“These treasures were saved,” Notre Dame spokesperson André Finot told FranceInfo. The artifacts were first transported to a safe place in the city’s nearby Hôtel de Ville, then later moved to the Louvre Museum for safe-keeping.
The Rose Windows – the immense round stained glass windows over Notre Dame's three principal portals – also escaped the flames without major damage. The building’s legendary twin bell towers survived as well, as did Nicolas Coutou's 18th-century marble masterpiece ‘La Pieta’ sculpture behind the church’s main altar.
Sixteen bronze statues surrounding the collapsed spire are still intact thanks to miraculous timing rather than divine intervention. The figures, depicting the 12 apostles and four evangelists, were removed from the roof just days before the fire as part of the extensive renovation.
Still, not everything escaped the fire. A number of large oil paintings that could not be removed from the high walls sustained damage and will be restored at the Louvre, according to Le Monde. Other religious treasures, including a separate piece of the Crown of Thorns, as well as relics of Saint-Denis and Saint-Geneviève are gone forever. All three were stored inside the copper Gallic rooster that crowned the spire that collapsed about an hour into the inferno.
On Tuesday, the plaza in front of the cathedral, usually bisected with a long line of tourists waiting for the doors to open, was closed as firefighters continued their work. Fire hoses snaked outside and a cherry picker extended from the back of a red truck to one of the damaged towers.
“This is a very meaningful spot for me,” said Heidi Waterfall, an American living in in Paris. “I feel a strong spiritual power when I go inside. I feel peace and joy.”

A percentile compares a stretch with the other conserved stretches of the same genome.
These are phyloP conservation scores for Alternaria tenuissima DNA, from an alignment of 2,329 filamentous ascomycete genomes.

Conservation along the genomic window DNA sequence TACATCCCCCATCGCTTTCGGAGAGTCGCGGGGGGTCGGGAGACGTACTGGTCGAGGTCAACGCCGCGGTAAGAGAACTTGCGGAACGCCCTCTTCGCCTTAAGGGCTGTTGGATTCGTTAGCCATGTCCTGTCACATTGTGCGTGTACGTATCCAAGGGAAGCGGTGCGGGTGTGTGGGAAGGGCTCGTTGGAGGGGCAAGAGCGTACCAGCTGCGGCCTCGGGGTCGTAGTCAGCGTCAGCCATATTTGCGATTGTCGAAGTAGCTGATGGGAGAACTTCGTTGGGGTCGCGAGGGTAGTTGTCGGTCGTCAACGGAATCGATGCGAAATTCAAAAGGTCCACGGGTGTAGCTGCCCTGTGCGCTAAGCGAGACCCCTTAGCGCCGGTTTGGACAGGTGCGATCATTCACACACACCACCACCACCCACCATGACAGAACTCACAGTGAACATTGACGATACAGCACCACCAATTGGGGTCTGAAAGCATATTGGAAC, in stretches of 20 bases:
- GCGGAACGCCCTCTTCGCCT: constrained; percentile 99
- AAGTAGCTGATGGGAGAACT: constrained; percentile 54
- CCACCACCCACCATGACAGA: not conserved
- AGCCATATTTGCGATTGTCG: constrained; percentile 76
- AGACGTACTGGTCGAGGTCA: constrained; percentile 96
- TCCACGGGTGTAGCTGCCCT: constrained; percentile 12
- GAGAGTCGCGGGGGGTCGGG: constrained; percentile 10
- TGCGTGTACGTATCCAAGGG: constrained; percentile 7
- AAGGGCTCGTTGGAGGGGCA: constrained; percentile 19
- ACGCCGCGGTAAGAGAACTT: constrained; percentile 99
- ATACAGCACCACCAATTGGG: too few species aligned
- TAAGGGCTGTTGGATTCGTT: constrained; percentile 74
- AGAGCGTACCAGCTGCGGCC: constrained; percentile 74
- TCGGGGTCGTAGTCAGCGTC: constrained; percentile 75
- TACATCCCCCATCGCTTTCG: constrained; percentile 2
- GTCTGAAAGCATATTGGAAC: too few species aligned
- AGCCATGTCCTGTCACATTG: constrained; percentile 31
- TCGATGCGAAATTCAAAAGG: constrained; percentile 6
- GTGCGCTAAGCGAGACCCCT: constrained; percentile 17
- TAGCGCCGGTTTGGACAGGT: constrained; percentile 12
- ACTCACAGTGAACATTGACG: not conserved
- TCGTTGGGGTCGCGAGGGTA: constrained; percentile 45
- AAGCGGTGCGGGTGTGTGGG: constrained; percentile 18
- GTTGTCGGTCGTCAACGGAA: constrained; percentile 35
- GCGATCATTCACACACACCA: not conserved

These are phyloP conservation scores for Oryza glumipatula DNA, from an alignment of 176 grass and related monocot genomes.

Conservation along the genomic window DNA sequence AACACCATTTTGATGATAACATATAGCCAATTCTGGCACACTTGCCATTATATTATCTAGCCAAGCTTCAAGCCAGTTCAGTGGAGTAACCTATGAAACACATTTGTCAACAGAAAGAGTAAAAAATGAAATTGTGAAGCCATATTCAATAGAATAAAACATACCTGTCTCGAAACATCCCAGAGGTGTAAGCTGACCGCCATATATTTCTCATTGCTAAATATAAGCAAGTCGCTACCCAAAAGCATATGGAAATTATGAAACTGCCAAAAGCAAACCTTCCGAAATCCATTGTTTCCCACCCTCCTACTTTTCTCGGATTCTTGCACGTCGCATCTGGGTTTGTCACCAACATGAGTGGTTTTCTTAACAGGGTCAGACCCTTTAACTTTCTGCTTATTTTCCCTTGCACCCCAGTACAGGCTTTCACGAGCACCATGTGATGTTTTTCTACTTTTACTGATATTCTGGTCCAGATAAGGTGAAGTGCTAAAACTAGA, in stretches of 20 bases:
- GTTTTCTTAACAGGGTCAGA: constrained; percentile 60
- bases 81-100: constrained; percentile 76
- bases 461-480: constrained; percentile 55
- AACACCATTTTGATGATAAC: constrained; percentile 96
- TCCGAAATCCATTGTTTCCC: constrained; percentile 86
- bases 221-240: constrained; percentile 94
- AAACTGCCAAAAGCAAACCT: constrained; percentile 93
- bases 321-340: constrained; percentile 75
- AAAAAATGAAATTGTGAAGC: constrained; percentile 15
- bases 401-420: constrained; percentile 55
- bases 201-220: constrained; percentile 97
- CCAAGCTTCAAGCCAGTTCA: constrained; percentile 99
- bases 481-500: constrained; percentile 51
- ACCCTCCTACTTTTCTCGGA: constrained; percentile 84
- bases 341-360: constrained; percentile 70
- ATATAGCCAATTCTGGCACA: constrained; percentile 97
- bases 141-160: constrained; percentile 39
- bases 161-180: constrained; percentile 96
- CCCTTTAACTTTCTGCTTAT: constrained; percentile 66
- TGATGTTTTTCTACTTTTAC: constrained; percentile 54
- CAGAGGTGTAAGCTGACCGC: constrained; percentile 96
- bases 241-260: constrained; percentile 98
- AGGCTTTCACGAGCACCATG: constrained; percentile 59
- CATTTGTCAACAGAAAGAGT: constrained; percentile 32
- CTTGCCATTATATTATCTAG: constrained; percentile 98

The South Dakota native had watched in stunned silence, tears rolling down her face, as the cathedral burned and then she heard a chorus she will never forget, the strains of people singing the Hail Mary. Whenever friends visit, the family takes them to see the cathedral. “My middle son always grumbled to go, but last night he said, ‘I’d give anything to go back one more time’,” she said.
Tourists snapped photos of the blank space between the towers where the famous spire once stood. Many of them had seen it topple the night before as the fire raged.
Along the left and right banks of the Seine, people stopped to take in the scene as charred rose windows towered above the rows of flowering trees that never lost their new pink blossoms.
That the tragedy happened during Easter week was particularly painful for Rev. Aidan Troy, who was scheduled to join a holy Mass on Wednesday night at Notre Dame and who stood with the masses and watched the landmark burn. “This is the most poignant week of the Christian year,” he said. The loss of the city’s main cathedral will be a disappointment for some 400 believers set to be inducted into the Catholic church with rites on Easter, many of them before the altar at Notre Dame.
Father Troy, the staff priest at St. Joseph’s Catholic Church of Paris, said he noticed a shift in the mood today.
“Last night was devastation and shock and this morning, people seem to be rising,” he said. He said he hoped he would live to see the next chapter of the cathedral that has endured so many over the ages. “Certainly the coming generations will see it,” he said.
Victor Hugo, who helped propel Notre Dame to international fame through his 1831 book The Hunchback of Notre Dame, famously described the cathedral as a “vast symphony in stone.” Sigmund Freud said that the building had a ”majestic presence.”
It is at once both a symbol of Catholicism and French culture.
“You can destroy Notre Dame,” Monsignor Michel Aupetit said Monday night. “But you can’t destroy the soul of Paris.”